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review 2019-12-28 08:20
Toxicity
Toxicity - Max Booth III

I'm sorry. I didn't like it.

I'd previously read How to Successfully Kidnap Strangers, and while it failed to deliver on the premise of its name, it was a nice enough read that I wanted to read Toxicity, too. Toxicity however, was toxic.

I feel like I have lost over the last two years the enjoyment in the extreme bizarre, hardly fitted together kind of novel. This one was one of those. It features a lot of different POVs and characters, and of course everything is going to fit in together at the end but it is the way how they get there and that was just not really there. None of the characters were even in the least likeable and I didn't like the raw writing in this one.

Thanks to the publisher and Netgalley for providing me with a free copy of this book in exchange for an honest review!

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review 2019-06-18 20:09
ToxiCity by Libby Fischer Hellmann
Toxicity - Libby Fischer Hellmann

Note: While this is labeled as Book #3 of the series, it really is set before Book #1 and can be read as a stand alone novel.

This is a clever serial killer mystery. The Feldman development site seems to be central to the story, but us readers know a little more than the detectives. The story has flashbacks to when houses were just going up on the Feldman site, showing us how families put their dreams into being home owners. At first the bodies don’t seem to be connected, but as Georgia and Detective Matt Singer dig into each one, similarities become apparent.

Singer and his partner Detective Sargent John Stone make a good team. But Matt has some personal issues. First, he’s in a relationship with Georgia, which is against department regulations. That double standard rears it’s ugly head and Georgia pays the price. Then he’s helping out a potential victim of the serial killer, Vicky Feldman (daughter of the Feldman who created the housing complex).

While I really enjoyed the plot, the characters fell a little flat for me. Matt is a wishwashy guy who can’t decide what he wants in a relationship. Georgia is drowning in self-pity and alcohol. Stone is interesting but we get so little of him. Ricky starts off as a capable business woman but later huffs off in anger, putting several people in danger.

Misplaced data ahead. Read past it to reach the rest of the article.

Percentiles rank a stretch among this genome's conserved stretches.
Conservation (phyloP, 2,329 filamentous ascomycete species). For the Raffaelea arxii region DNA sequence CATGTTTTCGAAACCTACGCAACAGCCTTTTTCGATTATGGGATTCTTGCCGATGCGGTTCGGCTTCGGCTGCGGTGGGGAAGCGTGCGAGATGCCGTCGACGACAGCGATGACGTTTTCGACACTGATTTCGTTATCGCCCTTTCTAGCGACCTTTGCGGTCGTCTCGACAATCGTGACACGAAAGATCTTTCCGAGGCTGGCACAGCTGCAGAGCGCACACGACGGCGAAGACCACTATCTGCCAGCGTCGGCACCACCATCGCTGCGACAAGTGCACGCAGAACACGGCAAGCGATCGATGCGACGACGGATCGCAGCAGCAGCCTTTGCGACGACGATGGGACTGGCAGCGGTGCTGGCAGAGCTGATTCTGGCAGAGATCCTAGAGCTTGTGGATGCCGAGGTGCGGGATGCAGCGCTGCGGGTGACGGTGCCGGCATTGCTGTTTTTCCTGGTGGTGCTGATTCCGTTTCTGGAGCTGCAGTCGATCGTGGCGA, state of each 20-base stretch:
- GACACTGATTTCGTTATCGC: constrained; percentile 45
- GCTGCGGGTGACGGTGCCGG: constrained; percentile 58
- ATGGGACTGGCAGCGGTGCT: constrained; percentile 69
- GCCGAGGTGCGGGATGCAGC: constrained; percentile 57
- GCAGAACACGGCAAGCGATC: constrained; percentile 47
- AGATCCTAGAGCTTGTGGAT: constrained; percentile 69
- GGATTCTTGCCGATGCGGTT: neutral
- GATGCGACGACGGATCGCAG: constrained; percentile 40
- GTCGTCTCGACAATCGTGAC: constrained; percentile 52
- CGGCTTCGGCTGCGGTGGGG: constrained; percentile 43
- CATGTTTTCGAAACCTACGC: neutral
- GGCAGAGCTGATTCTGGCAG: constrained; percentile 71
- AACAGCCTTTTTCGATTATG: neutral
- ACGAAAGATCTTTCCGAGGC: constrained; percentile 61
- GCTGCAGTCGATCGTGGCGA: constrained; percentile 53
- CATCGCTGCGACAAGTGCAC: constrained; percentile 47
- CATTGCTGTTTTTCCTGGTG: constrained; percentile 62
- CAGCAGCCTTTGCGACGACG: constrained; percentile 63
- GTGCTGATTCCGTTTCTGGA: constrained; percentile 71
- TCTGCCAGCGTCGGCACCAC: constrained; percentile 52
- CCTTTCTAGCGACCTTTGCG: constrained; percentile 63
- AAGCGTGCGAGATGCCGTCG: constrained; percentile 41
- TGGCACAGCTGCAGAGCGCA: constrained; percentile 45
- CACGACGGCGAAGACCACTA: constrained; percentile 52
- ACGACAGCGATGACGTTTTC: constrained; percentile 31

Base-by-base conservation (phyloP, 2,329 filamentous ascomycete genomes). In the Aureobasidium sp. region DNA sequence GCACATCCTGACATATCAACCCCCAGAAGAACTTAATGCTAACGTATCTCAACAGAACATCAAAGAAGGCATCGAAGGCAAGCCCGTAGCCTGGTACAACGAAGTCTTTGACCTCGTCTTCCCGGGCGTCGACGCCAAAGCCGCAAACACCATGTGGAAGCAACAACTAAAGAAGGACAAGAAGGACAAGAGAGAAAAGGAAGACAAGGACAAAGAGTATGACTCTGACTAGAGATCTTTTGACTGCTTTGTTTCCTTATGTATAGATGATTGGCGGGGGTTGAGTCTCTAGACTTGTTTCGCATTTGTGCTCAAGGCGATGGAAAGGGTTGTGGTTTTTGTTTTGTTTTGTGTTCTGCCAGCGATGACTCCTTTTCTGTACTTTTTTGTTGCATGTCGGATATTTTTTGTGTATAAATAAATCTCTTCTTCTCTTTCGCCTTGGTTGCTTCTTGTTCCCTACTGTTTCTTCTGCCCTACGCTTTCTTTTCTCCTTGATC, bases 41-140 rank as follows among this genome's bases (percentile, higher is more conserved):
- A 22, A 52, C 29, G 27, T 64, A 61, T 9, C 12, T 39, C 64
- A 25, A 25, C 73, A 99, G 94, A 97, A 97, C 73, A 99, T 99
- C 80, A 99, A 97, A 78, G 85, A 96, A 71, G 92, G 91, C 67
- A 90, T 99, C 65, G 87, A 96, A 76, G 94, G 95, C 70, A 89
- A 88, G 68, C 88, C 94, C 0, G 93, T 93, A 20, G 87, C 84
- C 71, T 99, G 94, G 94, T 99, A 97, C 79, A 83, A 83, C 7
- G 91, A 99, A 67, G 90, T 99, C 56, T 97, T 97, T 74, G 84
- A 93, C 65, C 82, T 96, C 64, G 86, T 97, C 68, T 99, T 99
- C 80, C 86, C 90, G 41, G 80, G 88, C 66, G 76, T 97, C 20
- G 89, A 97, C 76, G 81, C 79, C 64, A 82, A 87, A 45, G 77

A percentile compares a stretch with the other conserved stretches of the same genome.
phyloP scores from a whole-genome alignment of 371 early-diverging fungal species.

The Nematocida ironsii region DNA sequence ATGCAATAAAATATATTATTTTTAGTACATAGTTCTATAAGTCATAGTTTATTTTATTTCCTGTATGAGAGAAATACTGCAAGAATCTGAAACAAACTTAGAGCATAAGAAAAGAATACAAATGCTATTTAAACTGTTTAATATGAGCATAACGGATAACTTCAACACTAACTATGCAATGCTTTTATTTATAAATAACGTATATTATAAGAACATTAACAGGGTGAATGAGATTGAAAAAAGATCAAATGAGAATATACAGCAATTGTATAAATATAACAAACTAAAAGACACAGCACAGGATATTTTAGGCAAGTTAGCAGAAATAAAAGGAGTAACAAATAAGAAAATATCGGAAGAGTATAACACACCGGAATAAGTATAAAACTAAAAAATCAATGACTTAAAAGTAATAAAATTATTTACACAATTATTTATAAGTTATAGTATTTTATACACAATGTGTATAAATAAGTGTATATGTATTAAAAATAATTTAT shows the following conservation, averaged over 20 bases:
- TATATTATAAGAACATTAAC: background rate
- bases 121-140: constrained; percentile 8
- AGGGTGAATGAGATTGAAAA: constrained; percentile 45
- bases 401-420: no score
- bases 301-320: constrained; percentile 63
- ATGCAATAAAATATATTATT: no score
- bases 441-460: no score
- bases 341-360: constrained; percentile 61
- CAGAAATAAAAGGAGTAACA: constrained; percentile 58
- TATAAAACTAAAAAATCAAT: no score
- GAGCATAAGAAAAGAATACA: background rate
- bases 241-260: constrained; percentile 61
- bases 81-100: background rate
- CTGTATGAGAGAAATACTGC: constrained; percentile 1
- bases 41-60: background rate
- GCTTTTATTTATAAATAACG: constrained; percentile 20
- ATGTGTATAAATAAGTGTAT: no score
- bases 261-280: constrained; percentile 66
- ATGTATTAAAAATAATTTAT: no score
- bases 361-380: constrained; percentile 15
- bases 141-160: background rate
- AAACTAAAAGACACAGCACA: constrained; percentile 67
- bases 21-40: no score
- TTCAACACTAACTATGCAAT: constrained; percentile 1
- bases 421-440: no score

The ending is full of suspense and action. The story revealed the motivations of the killer in such a way that I did sympathize with them in many ways. It was an excellent wrap up of the murder mystery. I did want a bit more from Georgia, showing us clearly how she went from being that drunken sorry sot to the competent PI we know and love. 4/5 stars

The Narration: Beth Richmond and Derek Shetterly tag team this book. I’ve gotten used to Richmond narrating the first 2 books solo, so I feel she could have pulled this entire book off. Again, I like her voice for Georgia. She also tackles several Jewish words with ease. Shetterly was OK. I often had trouble differentiating his voice for Stone and his voice for Singer, so I sometimes lost track of what each guy was doing. Over all, the pacing was good and there were no tech issues with the recording. 4/5 stars.

I received this audiobook as part of my participation in a blog tour with Audiobookworm Promotions. The tour is being sponsored by Libby Fischer Hellmann. The gifting of this audiobook did not affect my opinion of it.

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